CFPN hopeful on Iran Nuclear Accord

Canadian Friends of Peace Now is cautiously optimistic that the agreement signed between Iran and the US and five other major powers will curtail Iran’s nuclear arms ambitions.

Of course, it would be better for Israel’s security and for world peace if Iran’s entire nuclear program was stopped, but no mutual agreement could have achieved that end. What remains are hopefully verifiable nuclear controls for at least a decade. These, under the most pessimistic assessment, might allow a determinedly aggressive Iran to break out to nuclear weapons within a year. This is considerably better than the two-month break-out time that is estimated to currently exist without a deal.

The agreement does not address potential Iranian aid to Hezbollah, Hamas and other threats to Israel, for good reason.   A nuclear control agreement could not have become a kind of omnibus wish list. It can only be hoped that this first step may persuade Iran to be more cooperative but there are no guarantees. We call upon the world powers to develop strategies that will curtail Iranian adventurism in the Middle East.

Continued opposition to the deal from Prime Minister Netanyahu will serve no good purpose. CFPN urges future co-operation between the U.S. and Israel on the Iran file rather than more rancour, so as to ensure Israel some role in the nuclear deal’s implementation.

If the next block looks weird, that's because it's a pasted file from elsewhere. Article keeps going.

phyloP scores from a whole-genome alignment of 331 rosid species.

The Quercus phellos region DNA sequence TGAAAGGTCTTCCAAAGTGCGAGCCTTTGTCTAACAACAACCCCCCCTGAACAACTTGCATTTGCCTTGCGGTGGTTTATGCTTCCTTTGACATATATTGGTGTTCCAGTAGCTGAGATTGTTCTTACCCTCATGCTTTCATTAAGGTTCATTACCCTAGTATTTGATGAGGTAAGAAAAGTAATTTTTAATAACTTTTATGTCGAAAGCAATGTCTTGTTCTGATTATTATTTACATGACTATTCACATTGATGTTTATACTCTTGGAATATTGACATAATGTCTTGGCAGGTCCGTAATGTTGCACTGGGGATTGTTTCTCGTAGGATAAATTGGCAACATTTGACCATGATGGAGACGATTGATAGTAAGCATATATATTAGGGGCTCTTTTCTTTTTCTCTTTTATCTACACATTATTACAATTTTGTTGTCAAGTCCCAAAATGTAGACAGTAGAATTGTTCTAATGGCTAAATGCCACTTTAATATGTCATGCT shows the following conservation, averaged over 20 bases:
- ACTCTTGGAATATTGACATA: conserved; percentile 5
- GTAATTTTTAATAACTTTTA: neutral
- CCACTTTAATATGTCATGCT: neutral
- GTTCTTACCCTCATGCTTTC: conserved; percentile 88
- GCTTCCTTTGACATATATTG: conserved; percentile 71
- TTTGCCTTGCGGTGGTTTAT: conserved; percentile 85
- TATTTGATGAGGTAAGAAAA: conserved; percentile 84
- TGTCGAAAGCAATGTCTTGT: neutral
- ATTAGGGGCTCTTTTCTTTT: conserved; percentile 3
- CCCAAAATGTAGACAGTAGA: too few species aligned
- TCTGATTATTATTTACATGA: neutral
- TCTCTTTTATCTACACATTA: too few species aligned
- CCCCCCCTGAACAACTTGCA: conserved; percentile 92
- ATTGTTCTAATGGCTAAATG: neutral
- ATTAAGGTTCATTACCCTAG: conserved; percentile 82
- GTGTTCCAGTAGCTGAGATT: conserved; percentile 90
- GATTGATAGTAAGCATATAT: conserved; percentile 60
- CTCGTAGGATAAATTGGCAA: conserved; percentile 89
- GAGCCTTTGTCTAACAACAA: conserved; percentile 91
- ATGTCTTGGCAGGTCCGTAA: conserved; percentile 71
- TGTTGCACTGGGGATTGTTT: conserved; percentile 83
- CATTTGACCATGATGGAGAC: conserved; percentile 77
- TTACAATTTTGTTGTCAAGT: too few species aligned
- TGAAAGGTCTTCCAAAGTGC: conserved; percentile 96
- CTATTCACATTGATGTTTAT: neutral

Israel’s Ha’aretz newspaper puts it well:

“Although Israel was not a partner to the negotiations, it cannot give up the role of watchdog that it has taken upon itself. At the same time, it must give a fair chance to Iran and the world powers to inaugurate a new path in their mutual relations.”

There is no good alternative to the Iran deal. Continued tough sanctions would have created hardship for the Iranians but would not have put the brakes on a regime determined to develop nuclear weapons and might, in fact, have had the opposite effect. The agreement offers some breathing space and some leverage. Not ideal, but not inconsiderable either.

Working to Stop The Establishment of a New Settlement

Yesterday, we organized a protest tour to the site by the El-Aroub refugee camp, where settlers are trying to erect a new settlement. Meretz Head Zehava Glaon, MK Omer Bar Lev (Zionist Camp), MK Mickey Rosenthal (Zionist Camp) and MK Tamar Zandberg (Meretz) joined the tour and spoke against this development. Click here for more information about the attempt to establish a new settlement and it’s implications.

The establishment of a new settlement outside of the “blocs” would be another proof that Israel does not want peace and would force a constant IDF presence by the El-Aroub refugee camp. While the settlers are trying to create facts on the ground and force the government and the IDF to succumb to them, the government has the power to stop this. Last week we sent a letter to the Minister of Defense demanding that he will not allow the establishment of a new settlement.

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